Wednesday, June 12, 2024

Islamism Driving British Political Tumult and Violence, Politicians Warn

ResearchIn-Depth AnalysisIslamism Driving British Political Tumult and Violence, Politicians Warn

As an anti-Israel slogan flickered up and down London’s Big Ben and Parliament on February 21, a vote calling for a Gaza ceasefire inside the House of Commons had descended into chaos.

The speaker of the House of Commons, who is sworn to provide nonpartisan oversight of parliament, backtracked on a promise to grant Britain’s third largest party, the Scottish National Party (SNP), a vote on a Gaza ceasefire, following the defeat of the first one last November by 294 votes to 125. The speaker flouted parliamentary protocol to select a Labour Party amendment for consideration instead.

The decision meant that while Labour’s wording (calling for a “humanitarian ceasefire” and including a call for a two-state solution) was nodded through, the SNP’s proposal (which contained the phrase “collective punishment of the Palestinian people”) did not advance to a vote. Scottish Nationalist and Conservative MPs stormed out of the chamber in anger.

On the one hand, this was a constitutional matter: furious political voices observed the speaker’s unusual decision helped the Labour Party avoid a mass rebellion of MPs, which had risked collapsing the Labour leadership under pressure over the question of Gaza. This was hardly the behavior of an impartial constitutional figure.

On the other hand, the speaker’s decision was just the latest consequence of a growing climate of Islamist-induced fear. The speaker argued he was impelled to act after speaking to Labour MPs about the threats of violence they had received for failing to speak out in favour of a ceasefire. And the debate ended with a Conservative MP pleading with the Speaker to hold a formal vote, fearful that his family’s security was still in jeopardy.

Conservative MP Robert Jenrick, writing in the Daily Telegraph, observed: “Last Wednesday was a dark day for our democracy. After steady deterioration, the Islamist threat reached a severe water mark, with the Speaker asserting that the high risk of physical violence towards MPs led him to bend parliamentary procedure.”

Outside the Palace of Westminster, as MPs fearfully debated, the slogan “From the River To the Sea, Palestine Will be Free” was projected onto the walls of Big Ben.

Conservative MP Andrew Percy called the slogan a “genocidal call.” But Scotland Yard said the police would not act because the stunt was “not a criminal offence.” By Saturday, anti-Israel activists had occupied London’s iconic Tower Bridge, blocking the bridge with cars and giant banners, and letting off green flares, leading police to close the road to peak evening traffic.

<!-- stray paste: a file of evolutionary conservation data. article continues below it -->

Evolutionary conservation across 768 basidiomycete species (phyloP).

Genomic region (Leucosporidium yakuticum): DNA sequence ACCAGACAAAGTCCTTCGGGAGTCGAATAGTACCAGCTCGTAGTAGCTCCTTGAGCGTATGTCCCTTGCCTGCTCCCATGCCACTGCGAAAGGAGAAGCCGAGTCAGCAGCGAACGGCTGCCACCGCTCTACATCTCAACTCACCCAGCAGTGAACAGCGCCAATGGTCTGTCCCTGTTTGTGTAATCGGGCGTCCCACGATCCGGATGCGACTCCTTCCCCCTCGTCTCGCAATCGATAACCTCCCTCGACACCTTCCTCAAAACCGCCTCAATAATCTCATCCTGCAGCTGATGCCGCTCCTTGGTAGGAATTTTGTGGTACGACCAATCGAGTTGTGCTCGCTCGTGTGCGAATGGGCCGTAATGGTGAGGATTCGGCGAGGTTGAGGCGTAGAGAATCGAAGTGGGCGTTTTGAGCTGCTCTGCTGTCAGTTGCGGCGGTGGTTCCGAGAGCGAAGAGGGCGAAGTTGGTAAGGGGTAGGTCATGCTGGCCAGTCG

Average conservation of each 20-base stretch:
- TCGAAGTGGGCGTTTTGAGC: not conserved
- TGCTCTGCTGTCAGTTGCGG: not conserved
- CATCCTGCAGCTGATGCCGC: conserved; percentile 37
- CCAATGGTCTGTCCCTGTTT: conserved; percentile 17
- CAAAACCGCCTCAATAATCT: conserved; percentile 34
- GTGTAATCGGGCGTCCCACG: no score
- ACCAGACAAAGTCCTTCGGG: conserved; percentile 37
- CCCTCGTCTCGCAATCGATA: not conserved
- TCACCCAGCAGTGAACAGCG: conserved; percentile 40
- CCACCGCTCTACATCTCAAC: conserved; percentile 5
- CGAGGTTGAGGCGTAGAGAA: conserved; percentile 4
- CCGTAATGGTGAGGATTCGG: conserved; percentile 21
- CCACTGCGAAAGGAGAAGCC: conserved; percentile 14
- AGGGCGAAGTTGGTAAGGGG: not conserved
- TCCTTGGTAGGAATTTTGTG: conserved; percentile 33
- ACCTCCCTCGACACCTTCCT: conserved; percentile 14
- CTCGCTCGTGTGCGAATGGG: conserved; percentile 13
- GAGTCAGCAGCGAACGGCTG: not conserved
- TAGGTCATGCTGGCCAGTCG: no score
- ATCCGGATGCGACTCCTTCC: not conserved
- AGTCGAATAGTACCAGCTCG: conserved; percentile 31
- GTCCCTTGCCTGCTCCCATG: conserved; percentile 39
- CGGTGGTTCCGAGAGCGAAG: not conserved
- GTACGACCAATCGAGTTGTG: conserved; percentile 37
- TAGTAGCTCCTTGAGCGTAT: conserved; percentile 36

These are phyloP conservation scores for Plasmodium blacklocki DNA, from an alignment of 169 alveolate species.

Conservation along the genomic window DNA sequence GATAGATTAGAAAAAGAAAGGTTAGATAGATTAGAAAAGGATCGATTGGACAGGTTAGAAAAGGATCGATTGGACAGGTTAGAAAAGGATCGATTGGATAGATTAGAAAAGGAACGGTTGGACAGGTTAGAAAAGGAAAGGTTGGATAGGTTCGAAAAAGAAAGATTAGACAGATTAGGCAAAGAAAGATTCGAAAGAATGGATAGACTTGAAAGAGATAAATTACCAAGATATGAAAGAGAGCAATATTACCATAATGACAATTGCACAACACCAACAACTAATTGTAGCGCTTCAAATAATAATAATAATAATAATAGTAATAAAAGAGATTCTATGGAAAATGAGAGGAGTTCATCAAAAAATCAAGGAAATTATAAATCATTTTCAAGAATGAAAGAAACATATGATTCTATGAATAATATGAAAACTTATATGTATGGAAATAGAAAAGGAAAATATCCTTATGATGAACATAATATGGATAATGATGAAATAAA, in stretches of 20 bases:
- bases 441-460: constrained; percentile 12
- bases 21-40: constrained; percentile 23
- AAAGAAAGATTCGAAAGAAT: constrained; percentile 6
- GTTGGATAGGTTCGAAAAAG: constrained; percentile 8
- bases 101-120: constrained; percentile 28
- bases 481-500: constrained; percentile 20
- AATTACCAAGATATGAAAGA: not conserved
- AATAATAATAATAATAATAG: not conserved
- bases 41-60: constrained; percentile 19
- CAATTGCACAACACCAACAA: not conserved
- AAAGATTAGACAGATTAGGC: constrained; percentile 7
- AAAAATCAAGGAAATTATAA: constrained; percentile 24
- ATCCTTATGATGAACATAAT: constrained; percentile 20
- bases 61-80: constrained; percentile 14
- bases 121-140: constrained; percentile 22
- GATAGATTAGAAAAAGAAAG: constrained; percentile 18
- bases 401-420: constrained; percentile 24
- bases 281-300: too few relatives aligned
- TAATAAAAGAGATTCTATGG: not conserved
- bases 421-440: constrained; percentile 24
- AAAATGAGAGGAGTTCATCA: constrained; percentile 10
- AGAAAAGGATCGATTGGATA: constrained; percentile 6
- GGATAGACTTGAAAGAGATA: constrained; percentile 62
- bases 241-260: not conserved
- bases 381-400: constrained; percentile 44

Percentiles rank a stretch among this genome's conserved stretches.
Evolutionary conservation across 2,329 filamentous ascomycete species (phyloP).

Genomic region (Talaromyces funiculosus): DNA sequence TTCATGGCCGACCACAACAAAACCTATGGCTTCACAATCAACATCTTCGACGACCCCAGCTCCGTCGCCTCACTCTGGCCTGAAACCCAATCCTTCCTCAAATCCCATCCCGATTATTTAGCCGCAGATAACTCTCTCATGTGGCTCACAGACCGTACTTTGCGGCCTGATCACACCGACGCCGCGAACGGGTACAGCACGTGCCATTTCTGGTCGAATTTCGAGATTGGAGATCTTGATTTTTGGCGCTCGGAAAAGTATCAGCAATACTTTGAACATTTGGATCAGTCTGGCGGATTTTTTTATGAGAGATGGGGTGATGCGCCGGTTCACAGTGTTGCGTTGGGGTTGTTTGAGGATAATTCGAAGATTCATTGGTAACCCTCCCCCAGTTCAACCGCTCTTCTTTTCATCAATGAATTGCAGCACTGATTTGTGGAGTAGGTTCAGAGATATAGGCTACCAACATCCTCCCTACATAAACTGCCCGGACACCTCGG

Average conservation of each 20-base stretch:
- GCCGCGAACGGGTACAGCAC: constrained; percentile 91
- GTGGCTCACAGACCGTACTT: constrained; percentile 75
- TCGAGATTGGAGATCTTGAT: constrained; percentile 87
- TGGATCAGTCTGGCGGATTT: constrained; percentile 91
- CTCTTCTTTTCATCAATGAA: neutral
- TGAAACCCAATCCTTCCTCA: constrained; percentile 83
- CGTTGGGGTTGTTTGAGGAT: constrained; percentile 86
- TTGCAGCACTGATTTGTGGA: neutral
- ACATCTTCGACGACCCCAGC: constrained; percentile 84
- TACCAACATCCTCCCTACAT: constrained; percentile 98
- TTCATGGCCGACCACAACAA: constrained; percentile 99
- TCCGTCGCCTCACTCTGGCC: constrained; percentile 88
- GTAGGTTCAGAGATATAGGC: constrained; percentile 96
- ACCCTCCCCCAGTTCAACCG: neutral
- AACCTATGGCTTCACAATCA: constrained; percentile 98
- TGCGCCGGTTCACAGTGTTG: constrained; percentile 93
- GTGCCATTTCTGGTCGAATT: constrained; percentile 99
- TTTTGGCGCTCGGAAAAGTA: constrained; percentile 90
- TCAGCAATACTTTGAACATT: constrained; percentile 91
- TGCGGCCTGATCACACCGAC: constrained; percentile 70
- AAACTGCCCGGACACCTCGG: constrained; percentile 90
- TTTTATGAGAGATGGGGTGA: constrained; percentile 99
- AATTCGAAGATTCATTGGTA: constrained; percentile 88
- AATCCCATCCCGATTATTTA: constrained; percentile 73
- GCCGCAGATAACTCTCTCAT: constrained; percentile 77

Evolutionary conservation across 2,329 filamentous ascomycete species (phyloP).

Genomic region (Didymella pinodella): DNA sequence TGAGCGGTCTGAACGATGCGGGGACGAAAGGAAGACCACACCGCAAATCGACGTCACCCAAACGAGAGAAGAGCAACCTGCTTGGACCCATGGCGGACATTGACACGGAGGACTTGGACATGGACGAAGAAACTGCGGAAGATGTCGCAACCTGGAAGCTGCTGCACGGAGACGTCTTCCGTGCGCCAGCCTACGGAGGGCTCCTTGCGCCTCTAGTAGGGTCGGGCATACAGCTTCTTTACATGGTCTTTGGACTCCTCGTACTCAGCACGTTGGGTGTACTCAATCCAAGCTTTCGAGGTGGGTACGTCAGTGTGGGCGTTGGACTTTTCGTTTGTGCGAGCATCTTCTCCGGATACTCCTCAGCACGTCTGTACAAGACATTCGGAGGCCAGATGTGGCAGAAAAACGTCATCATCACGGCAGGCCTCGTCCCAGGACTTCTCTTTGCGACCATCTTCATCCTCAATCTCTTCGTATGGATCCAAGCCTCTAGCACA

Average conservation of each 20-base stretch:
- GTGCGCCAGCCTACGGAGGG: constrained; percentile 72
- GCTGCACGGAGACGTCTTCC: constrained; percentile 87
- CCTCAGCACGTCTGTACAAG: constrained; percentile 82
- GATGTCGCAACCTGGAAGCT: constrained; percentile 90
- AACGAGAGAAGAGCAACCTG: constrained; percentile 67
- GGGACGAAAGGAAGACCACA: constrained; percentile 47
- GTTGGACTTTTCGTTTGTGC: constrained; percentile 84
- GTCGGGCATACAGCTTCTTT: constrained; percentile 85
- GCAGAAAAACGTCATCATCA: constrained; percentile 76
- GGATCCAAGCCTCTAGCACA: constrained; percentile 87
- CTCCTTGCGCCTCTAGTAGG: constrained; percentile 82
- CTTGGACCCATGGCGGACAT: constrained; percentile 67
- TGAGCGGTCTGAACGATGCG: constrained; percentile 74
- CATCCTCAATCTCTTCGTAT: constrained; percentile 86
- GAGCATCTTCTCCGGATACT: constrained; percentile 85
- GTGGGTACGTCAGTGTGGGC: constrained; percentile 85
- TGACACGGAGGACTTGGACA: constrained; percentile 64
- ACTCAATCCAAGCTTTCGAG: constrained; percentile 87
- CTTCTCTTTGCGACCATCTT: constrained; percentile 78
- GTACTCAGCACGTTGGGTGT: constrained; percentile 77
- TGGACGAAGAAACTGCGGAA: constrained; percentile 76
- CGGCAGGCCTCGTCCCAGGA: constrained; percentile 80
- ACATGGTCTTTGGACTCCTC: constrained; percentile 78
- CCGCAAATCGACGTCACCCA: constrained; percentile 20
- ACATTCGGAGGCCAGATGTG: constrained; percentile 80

Since then, Prime Minister Rishi Sunak has warned police leaders in a conversation about the safety of MPs that, “There is a growing consensus that mob rule is replacing democratic rule.” The prime minister called for a “robust approach” from the police “to protect our democratic processes from intimidation, disruption, from subversion.”

Certainly, the threat of violence is real. On February 28, Home Secretary James Cleverley announced that security guards would be deployed at events held by MPs as part of a £31 million drive to protect politicians amid increased threats following the Israel-Hamas conflict. The MPs at highest risk will also be able to call on private bodyguards around-the-clock because of physical threats to their safety. Three female politicians have already been provided with bodyguards.

Ignoring Islamist threats can be fatal. In 2021, a British Somali Islamic State supporter stabbed to death Conservative MP Sir David Amess in his constituency surgery. The attacker cited Amess’s membership of Conservative Friends of Israel as well has his voting record on British airstrikes in Syria.

In 2010, a British Bangladeshi Al-Qaeda sympathizer stabbed Labour MP Stephen Timms. She said her attack was to punish Timms for voting for the Iraq War, as an act of revenge for the Iraqi people. 

More recently, Mike Freer, the Conservative Justice Minister and MP for Finchley and Golders Green, a constituency with a large Jewish population, last month announced he will not seek re-election, having narrowly escaped David Amess’s killer by a “stroke of luck” because of a schedule change. He has since experienced death threats, abuse and a suspected arson attack on his office.